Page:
children whose lives may be short. The room was for
children who had reached the end of their lives. They
could remain there, and their relatives could visit them
before the funeral. There is a multi-faith room, again
very light due to its glass roof, which can be used for
services or just quiet reflection.
To complete our tour we went outside to the walk of
life, which leads to a play area and is made of paving
slabs purchased by supporters. The Kentones have a
square ‘clown’ in this path.
I could write a lot more about the visit but
suffice it to say I feel privileged to have
seen the amazing facilities provided for
those children, and their families, who are
in need of them.
In Memoriam - Christine Brooks
It is with regret that we announce the death of Christine Brooks, on Monday 26th January. For the newer members of
the Chorus, Christine’s husband, John Brooks who died in 2004, was a long-time, hard working member of the Chorus,
and Christine was a loyal supporter of the Kentones and also a member of our Supporters’ Club. The news of her death
came as a great shock to all who knew her and to her family and friends.
The internment was at Beckenham Crematorium on the 11th February. The service, led by Revd. Jeanette Crouch, was
well attended by family, friends and the Chorus, with tribute readings given by members of the family. A donation has
been forwarded to the British Stroke Association on behalf of the Chorus.
Our thoughts are with Christine’s son, David, and daughter, Susan, and all members of the family at this time.
Denis Delaroute and John Weeks
On a very cold, icy, Saturday night in
February the Supporters Club held
another of their delightfully devious
quiz nights. Although numbers were
depleted, due to the arctic conditions,
there were enough "quizzers" to
make for a great cranium-provoking
evening. The usual torturer-in-chief Geoff Mountney,
ably assisted by Stella, had set rounds of questions which
were easy if you knew the answers, and diabolical if you
didn't! The first few rounds were fairly even, with no
'jokers' being played, but by the break John 'Mastermind'
Ray’s team had slightly edged ahead.
The midway break saw a "cordon bleu” array of French
bread, cheeses and pate, served by a bevy of lovely Supporters’ Club ladies. The liquid refreshment supplied by
individual members obviously improved their thinking
power as the scores gathered momentum during the second half. A flurry of jokers saw team scores accelerate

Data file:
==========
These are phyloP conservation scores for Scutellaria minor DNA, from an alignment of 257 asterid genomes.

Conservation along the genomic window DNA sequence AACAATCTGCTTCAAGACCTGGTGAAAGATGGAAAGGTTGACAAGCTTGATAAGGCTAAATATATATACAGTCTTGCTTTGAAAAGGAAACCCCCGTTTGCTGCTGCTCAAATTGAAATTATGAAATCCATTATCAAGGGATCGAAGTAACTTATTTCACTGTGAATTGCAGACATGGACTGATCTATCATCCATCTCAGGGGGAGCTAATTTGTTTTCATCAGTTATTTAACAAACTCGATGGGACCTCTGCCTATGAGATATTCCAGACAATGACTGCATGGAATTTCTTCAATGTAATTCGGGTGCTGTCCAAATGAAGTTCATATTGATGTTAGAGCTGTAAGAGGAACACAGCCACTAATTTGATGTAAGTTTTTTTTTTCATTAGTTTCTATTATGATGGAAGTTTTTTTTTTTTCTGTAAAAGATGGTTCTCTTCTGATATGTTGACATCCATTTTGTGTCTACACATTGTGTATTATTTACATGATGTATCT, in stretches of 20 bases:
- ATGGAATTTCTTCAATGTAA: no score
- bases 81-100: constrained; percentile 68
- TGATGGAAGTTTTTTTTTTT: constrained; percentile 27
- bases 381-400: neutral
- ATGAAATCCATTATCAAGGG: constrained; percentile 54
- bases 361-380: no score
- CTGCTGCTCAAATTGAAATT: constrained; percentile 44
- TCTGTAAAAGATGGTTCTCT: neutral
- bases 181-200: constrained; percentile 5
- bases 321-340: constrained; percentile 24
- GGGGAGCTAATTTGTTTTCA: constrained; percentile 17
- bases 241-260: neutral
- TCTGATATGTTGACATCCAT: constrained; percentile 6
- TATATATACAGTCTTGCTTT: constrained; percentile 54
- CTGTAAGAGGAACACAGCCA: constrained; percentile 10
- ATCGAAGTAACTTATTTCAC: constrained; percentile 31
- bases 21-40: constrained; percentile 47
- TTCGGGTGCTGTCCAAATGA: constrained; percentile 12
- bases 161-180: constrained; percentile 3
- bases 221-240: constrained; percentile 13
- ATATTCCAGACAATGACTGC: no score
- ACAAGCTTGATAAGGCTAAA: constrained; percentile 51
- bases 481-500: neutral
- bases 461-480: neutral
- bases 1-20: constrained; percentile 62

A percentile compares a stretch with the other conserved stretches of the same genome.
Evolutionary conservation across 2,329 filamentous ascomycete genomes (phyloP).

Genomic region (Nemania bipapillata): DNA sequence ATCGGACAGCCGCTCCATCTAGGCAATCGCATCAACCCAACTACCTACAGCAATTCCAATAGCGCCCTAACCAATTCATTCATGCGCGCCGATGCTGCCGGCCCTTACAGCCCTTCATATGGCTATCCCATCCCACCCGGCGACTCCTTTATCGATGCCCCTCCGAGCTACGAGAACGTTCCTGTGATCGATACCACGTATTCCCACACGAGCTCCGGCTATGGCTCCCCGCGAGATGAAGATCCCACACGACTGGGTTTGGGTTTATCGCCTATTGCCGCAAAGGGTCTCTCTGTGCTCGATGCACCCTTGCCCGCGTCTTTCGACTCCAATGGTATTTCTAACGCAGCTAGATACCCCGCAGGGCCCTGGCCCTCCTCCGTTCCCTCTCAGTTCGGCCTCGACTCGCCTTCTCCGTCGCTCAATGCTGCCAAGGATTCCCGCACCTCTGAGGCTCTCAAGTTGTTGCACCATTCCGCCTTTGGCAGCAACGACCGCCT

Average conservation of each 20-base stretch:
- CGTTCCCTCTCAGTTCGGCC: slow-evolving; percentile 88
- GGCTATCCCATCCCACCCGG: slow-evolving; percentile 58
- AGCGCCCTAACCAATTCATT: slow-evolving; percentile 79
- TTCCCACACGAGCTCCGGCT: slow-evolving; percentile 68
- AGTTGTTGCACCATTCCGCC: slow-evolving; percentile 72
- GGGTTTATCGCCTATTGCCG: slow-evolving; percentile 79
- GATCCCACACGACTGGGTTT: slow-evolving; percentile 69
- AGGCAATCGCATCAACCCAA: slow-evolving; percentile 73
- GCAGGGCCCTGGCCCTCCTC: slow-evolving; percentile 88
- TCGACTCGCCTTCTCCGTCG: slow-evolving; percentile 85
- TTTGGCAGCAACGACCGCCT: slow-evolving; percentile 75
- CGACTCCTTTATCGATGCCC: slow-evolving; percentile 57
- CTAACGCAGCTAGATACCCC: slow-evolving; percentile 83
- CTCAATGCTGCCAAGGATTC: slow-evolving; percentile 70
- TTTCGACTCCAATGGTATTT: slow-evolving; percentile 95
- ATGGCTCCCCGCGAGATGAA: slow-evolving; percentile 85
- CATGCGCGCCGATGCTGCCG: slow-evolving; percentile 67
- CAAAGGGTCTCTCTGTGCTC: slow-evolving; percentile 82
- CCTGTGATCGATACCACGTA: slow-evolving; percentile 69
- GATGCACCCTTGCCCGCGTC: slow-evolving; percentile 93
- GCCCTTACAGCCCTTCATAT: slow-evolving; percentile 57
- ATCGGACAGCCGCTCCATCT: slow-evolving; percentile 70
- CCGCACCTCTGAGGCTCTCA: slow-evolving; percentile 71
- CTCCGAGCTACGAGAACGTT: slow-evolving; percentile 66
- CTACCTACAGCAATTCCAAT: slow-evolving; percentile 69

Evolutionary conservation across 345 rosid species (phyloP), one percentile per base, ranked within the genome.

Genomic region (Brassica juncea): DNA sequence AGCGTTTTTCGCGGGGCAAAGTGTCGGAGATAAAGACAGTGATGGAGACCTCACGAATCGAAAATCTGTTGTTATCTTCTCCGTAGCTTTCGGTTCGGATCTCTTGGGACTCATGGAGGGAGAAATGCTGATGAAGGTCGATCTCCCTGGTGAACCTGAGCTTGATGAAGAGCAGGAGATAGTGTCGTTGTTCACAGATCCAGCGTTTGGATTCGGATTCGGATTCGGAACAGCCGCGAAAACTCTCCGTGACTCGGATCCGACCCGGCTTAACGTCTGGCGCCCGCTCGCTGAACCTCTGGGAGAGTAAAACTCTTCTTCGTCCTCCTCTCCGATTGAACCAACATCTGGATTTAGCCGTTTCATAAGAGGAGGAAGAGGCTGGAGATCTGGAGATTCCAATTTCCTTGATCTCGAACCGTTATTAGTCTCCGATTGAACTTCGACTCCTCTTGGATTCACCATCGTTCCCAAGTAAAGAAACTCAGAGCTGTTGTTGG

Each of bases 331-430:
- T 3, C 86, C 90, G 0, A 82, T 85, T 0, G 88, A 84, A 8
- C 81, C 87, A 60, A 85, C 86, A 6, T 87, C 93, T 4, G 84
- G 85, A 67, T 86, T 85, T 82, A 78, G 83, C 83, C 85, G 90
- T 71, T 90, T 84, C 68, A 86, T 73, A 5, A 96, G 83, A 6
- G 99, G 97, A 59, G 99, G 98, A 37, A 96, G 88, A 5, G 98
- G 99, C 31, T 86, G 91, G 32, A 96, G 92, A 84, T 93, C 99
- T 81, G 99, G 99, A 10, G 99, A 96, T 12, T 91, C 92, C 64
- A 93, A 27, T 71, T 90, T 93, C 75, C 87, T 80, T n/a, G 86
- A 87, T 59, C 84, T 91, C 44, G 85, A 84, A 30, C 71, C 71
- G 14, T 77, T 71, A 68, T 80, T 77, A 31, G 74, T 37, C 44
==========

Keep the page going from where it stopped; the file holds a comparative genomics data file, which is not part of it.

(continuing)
across the leader board. In the end true class shone
through with John Ray’s team winning by a small, but
effective, margin. His reward for the night’s endeavours
was a bottle of wine for each team member.
Thanks must go to Geoff and Stella for compiling the
questions, building a league table and coping with a temperamental microphone. Thanks also to the ladies of the
Supporters’ Club who purchased and prepared the food.
We all left the hall dressed as Inuits, feeling we had enjoyed a splendid night’s entertainment.
Quiz question for the future - who was the chorus member who, when Geoff asked for a team member wearing
red underwear to bring their sheet up for marking,
strolled up as if it was normal practice?
Thank you to everyone for renewing
their February membership and also
to the new members who joined;
Mrs Pat Delaroute, Mrs Joyce Beardall and Mrs Jean Mander. If there
are any other partners or friends,
male or female, who would like to
become members of the Supporters’
Club you would be most welcome.
Our main aim is to raise funds for the chorus to help
towards buying new uniforms, music or whatever else
is required. The membership fee is currently £5 per
person per annum. This provides each member with a
bi-monthly copy of The Kentonian magazine and discounts on any tickets for function we organise eg quiz,
boules or, this summer, a bat and trap evening (more
about that from Margaret Garrard above). We are open
to any other suggestions. We did have a very good
horse race night last year, maybe we could repeat that.
Some members help with the tea making on rehearsal
evenings. All provisions are supplied, so if you feel
you can help in this way that would be great. We hold
an A.G.M. of our own. If you are interested, or know
anyone else who would like to join, please call Brenda
Newman on 01689 859359. Mike and the chorus always make us very welcome at rehearsals. Just turn up
on a Thursday evening to experience the friendly camaraderie and singing. I hope to hear from some of
AUTUMN SHOW –
“BARBERSHOP AND BRASS”
Subject only to final agreement between the parties, the
arrangements for the Autumn Show are as follows:The Show will be held at the Priory School,
Orpington, which has a 500-seat main hall
and good changing rooms. There is plenty of
It will be held on TWO CONSECUTIVE DAYS – Friday
13th and Saturday 14th November 2009. The Bromley
Concert Band will be joining us on both nights. Read all
about them on the web: www.bromleyconcertband.com
On the Friday night we will also have Velvet Harmony
singing with us, fresh from the LABBS Convention in October. On the Saturday we will have the Surrey Harmony Chorus, newly returned from competing at International in Nashville.
Tickets will be £10 each (Concessions £8) first come first
served, with wine at the interval and a raffle. Tickets will
be on sale from 1st September 2009. As usual we hope
to at least record, if not video, the whole show.
We had hoped to hire the Fairfield Halls for another major Show – our last Shows there were in 2000 and 2003,
but the only Saturday available was in mid December
and the Band were very committed at that time; also the
Ladies were worried about ticket sales. The trouble is